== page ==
Over the last few weeks, we have seen the first effects of the new US international trade policy of America First hit the UK, in what could be a costly dispute for jobs and the local economy in Northern Ireland. The dispute is over the Bombardier C-Series jet made in Canada, the wings of which are built in Northern Ireland.
The dispute began in April 2016 with Delta Air Lines ordering 75 Bombardier CS100 aircraft which will replace its current fleet of 76-seat regional jets which, in turn, will supersedes the retiring smaller 50-seat ‘commuter’ jets. Boeing objected to the deal, claiming that Bombardier received unfair state subsidies from the UK and Canada, allowing it to sell airliners at below cost price in the US.
The cost of developing an airliner is extremely high. Aircraft manufacturers will therefore often attempt to get subsidies from governments to fund the design and development stages of aircraft construction. In the case of Bombardier, this was from both the Canadian and British governments.
Boeing alleges that the subsidies Bombardier receives from the UK and Canadian governments mean it is launching its new C series jets below cost in the US, and so the US trade authorities should impose tariffs.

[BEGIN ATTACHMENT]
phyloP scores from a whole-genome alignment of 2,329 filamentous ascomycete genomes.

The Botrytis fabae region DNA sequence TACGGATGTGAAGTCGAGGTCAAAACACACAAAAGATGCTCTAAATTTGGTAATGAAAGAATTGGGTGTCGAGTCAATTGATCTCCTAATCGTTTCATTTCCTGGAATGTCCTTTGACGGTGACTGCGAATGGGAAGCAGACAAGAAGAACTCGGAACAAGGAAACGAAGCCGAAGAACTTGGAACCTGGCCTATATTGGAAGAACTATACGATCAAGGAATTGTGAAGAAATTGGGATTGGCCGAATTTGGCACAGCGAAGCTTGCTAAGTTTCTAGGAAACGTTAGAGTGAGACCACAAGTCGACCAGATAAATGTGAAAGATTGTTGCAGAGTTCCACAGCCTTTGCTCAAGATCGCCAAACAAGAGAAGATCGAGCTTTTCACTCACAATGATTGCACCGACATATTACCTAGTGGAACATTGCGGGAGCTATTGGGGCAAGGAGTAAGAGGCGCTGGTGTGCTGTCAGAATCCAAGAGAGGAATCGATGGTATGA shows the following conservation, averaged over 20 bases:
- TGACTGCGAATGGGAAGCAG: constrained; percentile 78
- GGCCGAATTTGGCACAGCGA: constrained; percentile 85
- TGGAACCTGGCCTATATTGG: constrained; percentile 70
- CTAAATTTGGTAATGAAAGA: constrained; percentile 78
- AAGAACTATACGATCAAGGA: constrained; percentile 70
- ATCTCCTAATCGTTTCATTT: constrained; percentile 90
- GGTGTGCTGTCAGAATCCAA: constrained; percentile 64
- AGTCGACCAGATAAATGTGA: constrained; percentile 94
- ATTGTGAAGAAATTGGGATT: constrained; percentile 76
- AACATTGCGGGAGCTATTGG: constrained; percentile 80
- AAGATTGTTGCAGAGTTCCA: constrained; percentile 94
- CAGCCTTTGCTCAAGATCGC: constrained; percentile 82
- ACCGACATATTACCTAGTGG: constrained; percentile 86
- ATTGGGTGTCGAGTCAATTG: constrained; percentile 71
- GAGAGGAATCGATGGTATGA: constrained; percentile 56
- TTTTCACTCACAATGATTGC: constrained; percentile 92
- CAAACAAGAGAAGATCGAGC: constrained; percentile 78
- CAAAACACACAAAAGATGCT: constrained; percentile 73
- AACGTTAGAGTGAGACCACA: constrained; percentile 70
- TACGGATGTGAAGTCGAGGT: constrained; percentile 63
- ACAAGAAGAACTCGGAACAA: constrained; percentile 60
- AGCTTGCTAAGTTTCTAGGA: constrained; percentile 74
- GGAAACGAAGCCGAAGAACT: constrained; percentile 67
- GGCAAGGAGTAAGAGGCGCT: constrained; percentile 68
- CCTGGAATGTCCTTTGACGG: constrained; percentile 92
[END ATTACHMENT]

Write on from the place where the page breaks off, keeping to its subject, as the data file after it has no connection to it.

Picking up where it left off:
Bombardier, by contrast, says Boeing’s position is both hypocritical and absurd. Hypocritical because Boeing prices its new planes very cheaply at launch and because Boeing has received huge subsidies from the US government over the years; and absurd because Boeing is claiming to be damaged by Bombardier’s sales even though Boeing does not sell any competing planes of a similar size and has not done so for a decade.
Initially, the US hit Bombardier with a punitive import duty of nearly 220% on the C-Series. This has later been added to by a further 80% anti-dumping tariff, meaning a total tariff of 300% on sales of the jet. This would mean that the original $5.6 billion deal could now set Delta back $22.4, making the purchase totally unfeasible and causing the lifeline order for Bombardier to collapse. This would have serious consequences for Bombardier, who were relying on the deal to recover some of its losses on the C-Series project.
The actions of Boeing and the US government risks a reaction from the Canadian and British Governments who both see potential job and economic losses coming from the collapse of the deal. Justin Trudeau, the Canadian PM has already said the Canadian air force will not buy Boeing’s Super Hornet jets from “a company that’s busy trying to sue us and put our aerospace workers out of business.” The UK Government has been weaker to date with Theresa May tweeting “Bitterly disappointed by initial Bombardier ruling. The Government will continue to work with the company to protect vital jobs for Northern Ireland.”
This will not be the last dispute which will develop from the new American trade policy of putting US jobs and companies first. For the United Kingdom, it is important to note that a trade deal with a much more insular US is not necessarily the answer to all its future trade hopes post-Brexit, and it must instead look ambitiously to the whole world. For Canada and and others who have relied on US trade for so many decades, this could be a turning point where diversification of trading partners becomes the new priority.